At launch, in 2015, the 2.4-litre diesel engine met Euro5 emission standards; however an engine update in August 2016 provided compliance with Euro6. The 2.4 common-rail diesel packs a punch, producing 180PS and 430Nm of torque, which means it will cover 0-62mph in 10.4 seconds and pull 3.1 tonnes when hooked to a braked trailer. The maximum payload is 1045kg.
Power delivery is impressive, thanks to a updated traction control system and six-speed manual gearbox that provides shorter gear shifts. The old five-speed auto is also available, but is noisy and unrefined in comparison to the slick six-speed manual. The automatic also cuts economy to a claimed 39.2mpg.
Like its predecessor, the L200 uses a ladder chassis frame with leaf springs at the rear. This gives it the same truck-feel on the road as the old model, with woolly steering and a distinct lack of feel in the throttle and brake pedals. There are improvements though, with reduced engine and road noise being the chief changes. The suspension has also been updated to reduce body lean in the corners.
The L200 is also more agile at low speeds, with a turning circle of 11.8 meters, although it's still a tricky vehicle to park. The optional rearview camera is a handy extra. The L200 is also prone to feeling unsettled on rough A and B roads, where the ride can get bumpy.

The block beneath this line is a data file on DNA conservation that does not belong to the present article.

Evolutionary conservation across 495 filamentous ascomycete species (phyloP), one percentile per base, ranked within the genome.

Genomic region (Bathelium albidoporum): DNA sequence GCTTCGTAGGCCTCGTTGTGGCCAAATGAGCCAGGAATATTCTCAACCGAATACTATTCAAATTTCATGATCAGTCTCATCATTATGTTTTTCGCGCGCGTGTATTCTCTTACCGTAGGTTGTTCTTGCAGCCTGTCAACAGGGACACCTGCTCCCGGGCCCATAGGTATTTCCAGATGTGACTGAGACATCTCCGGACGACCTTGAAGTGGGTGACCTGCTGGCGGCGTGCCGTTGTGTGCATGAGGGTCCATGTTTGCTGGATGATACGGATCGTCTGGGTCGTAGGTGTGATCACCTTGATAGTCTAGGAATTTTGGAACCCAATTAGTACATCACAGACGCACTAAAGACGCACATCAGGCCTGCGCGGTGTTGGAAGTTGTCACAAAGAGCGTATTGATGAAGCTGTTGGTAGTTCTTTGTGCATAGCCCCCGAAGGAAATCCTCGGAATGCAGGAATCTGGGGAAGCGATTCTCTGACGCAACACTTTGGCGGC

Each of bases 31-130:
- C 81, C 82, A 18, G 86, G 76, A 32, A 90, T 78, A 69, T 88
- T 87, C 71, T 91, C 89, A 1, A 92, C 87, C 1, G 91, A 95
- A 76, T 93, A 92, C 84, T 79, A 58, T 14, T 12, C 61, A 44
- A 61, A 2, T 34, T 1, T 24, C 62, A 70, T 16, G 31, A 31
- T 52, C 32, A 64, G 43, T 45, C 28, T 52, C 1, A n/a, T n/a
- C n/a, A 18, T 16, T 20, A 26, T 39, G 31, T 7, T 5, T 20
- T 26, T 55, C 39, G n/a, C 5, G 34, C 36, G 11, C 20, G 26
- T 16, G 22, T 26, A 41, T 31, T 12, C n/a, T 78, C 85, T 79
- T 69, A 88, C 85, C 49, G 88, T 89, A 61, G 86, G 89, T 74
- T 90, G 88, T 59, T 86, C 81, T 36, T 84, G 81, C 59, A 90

Pot holes are the biggest problem, resulting in jarring vibrations that judder right through the cabin. It is also easy to spin the rear-wheels in the wet although the updated traction and stability control system does a lot better at keeping this in check.
Off-road the Mitsubishi is capable and easy to use, thanks to a new electronic four-wheel drive system. Most models get Super Select four-wheel drive as standard, which lets the driver choose between two or four-wheel drive on the move and there's also a low-range diff-locked option for tackling mud and steep inclines.
The L200 also gets a lot more safety kit, with seven airbags, trailer stability assist and a new traction and stability control system that makes the rear end less prone to kicking out in the wet.
Higher trims get Super Select four-wheel drive system which allows the L200 to be driven in four-wheel drive full time, along with four driving modes and a torque-sensing Torsen differential. To be honest, the L200 is perfectly refined for two-wheel drive, with four-wheel drive only needed for off-roading or driving in harsh winter conditions.
Real MPG average for a Mitsubishi L200 (2015 – 2019)
Real MPG was created following thousands of readers telling us that their vehicles could not match the official figures.
Real MPG gives real world data from drivers like you to show how much fuel a vehicle really uses.
Diesel or petrol? If you're unsure whether to go for a petrol or diesel (or even an electric model if it's available), then you need our Petrol or Diesel? calculator. It does the maths on petrols, diesels and electric cars to show which is best suited to you.